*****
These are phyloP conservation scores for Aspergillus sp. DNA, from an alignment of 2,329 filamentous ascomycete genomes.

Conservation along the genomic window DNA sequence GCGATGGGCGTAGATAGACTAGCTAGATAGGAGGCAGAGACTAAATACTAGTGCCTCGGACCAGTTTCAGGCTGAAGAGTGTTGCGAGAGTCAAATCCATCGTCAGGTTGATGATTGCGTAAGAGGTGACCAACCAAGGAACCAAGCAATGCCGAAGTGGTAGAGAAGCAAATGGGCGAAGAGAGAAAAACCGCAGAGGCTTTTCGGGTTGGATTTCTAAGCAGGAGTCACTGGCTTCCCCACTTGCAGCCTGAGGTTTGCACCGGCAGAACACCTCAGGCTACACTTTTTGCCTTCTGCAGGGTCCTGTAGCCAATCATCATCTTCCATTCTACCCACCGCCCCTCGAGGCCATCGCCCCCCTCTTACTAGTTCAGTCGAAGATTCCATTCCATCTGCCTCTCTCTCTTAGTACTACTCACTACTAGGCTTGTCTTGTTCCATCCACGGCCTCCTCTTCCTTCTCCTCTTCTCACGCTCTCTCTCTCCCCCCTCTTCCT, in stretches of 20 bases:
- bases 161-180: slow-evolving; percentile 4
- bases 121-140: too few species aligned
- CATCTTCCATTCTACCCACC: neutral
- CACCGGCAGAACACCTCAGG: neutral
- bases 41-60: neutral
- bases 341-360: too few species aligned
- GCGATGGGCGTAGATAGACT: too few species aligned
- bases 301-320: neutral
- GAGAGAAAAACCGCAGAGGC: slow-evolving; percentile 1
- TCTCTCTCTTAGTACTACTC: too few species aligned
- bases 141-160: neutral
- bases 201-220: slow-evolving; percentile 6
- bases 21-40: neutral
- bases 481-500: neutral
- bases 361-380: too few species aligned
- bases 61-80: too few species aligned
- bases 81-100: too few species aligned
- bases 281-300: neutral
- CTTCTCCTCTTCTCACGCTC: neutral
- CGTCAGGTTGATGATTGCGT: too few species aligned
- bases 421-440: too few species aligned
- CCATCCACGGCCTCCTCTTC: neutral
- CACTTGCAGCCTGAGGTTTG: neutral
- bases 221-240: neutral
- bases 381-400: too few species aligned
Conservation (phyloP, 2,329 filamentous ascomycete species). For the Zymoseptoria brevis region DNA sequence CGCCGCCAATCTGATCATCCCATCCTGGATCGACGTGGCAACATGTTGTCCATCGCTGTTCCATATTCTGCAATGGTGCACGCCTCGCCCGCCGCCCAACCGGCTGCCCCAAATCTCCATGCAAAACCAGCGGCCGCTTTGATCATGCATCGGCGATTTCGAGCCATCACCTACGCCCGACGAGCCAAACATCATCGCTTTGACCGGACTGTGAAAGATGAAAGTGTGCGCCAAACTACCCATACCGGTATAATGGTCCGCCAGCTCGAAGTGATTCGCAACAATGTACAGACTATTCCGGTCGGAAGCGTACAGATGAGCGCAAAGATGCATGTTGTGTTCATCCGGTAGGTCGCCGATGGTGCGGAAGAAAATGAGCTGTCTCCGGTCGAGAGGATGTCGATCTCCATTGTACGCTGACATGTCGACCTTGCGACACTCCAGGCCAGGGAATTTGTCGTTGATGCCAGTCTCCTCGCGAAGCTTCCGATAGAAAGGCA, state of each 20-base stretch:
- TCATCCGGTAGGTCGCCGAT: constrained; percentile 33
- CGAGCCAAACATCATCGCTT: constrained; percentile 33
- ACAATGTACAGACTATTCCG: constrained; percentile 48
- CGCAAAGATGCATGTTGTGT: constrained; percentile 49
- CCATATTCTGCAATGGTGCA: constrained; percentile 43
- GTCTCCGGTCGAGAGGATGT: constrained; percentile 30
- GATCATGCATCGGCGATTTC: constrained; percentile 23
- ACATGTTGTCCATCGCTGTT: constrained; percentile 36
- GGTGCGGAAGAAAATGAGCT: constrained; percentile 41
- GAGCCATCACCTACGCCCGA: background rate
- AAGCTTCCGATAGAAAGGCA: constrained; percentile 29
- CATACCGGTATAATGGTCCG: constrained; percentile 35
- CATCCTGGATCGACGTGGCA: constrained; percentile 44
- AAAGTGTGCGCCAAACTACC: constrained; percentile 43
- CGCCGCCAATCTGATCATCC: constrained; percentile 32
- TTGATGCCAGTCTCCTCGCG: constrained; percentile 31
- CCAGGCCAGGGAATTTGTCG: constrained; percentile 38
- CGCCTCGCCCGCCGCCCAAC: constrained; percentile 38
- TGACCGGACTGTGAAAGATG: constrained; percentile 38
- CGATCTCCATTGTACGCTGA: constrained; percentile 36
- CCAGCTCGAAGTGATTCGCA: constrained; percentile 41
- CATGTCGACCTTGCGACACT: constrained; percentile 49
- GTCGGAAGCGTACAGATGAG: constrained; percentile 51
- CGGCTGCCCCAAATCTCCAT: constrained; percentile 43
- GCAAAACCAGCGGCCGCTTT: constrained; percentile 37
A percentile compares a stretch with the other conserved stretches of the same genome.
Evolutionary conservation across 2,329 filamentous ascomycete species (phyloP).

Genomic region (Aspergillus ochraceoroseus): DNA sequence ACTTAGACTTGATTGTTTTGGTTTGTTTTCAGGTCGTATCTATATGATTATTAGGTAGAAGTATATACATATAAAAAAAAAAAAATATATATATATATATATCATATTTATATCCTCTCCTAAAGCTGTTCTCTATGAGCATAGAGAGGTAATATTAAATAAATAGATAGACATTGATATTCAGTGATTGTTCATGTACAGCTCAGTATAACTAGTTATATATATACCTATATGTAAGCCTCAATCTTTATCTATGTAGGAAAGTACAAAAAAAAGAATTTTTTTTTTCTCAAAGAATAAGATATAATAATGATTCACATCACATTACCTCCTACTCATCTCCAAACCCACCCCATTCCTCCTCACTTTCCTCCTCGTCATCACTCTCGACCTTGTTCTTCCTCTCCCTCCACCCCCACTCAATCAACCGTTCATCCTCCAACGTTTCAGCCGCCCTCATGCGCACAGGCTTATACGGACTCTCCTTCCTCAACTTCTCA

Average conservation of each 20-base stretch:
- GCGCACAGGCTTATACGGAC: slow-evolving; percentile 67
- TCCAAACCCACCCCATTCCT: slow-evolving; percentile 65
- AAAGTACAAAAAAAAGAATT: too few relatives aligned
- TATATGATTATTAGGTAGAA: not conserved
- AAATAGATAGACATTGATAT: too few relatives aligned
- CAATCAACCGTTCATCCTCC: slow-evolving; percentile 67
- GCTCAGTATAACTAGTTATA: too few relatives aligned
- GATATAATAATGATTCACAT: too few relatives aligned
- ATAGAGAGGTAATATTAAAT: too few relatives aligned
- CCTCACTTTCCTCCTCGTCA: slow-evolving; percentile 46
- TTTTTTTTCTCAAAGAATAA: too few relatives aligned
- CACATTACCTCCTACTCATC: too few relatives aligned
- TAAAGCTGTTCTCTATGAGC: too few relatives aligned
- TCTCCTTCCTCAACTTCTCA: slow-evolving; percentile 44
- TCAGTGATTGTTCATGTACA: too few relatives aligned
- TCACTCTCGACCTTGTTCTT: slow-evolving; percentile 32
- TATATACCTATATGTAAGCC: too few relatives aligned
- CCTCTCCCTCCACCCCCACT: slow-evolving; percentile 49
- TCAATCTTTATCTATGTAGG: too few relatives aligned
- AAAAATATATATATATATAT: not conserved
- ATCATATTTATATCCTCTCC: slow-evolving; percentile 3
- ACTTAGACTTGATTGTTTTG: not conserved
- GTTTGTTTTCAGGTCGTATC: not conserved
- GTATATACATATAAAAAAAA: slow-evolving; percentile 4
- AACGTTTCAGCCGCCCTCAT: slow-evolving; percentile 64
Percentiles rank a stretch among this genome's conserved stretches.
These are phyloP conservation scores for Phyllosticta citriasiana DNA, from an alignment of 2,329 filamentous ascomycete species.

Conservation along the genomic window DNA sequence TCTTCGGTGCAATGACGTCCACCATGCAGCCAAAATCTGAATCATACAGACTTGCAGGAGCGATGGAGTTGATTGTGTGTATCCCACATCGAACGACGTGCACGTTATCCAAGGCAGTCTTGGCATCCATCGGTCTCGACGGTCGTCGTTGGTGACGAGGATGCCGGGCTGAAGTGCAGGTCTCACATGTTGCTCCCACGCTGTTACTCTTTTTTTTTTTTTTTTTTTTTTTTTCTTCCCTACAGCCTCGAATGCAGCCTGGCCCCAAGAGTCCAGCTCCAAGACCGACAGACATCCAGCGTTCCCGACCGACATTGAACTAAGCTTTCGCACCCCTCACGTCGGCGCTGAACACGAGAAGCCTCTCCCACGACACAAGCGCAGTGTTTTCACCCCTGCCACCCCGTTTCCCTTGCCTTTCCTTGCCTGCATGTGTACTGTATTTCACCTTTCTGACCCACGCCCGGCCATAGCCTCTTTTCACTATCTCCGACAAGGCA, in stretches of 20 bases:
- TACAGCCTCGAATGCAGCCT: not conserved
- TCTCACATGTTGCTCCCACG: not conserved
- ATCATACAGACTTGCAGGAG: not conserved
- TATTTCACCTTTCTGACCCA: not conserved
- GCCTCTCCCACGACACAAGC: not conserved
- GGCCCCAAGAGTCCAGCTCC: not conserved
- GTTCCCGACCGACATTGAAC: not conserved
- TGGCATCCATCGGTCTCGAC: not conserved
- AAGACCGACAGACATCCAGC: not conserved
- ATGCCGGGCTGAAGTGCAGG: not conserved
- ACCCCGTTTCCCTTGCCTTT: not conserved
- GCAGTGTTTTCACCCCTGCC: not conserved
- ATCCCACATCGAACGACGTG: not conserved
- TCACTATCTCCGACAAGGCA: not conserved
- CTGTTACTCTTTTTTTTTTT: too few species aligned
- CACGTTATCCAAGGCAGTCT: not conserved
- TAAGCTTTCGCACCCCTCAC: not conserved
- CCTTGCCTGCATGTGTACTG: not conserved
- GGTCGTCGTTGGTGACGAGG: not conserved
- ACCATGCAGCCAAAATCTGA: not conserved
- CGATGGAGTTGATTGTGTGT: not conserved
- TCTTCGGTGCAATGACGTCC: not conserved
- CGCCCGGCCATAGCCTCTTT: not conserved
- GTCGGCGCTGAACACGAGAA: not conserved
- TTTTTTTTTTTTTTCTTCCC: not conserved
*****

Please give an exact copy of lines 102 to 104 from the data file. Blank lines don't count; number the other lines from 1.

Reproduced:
- TAAGCTTTCGCACCCCTCAC: not conserved
- CCTTGCCTGCATGTGTACTG: not conserved
- GGTCGTCGTTGGTGACGAGG: not conserved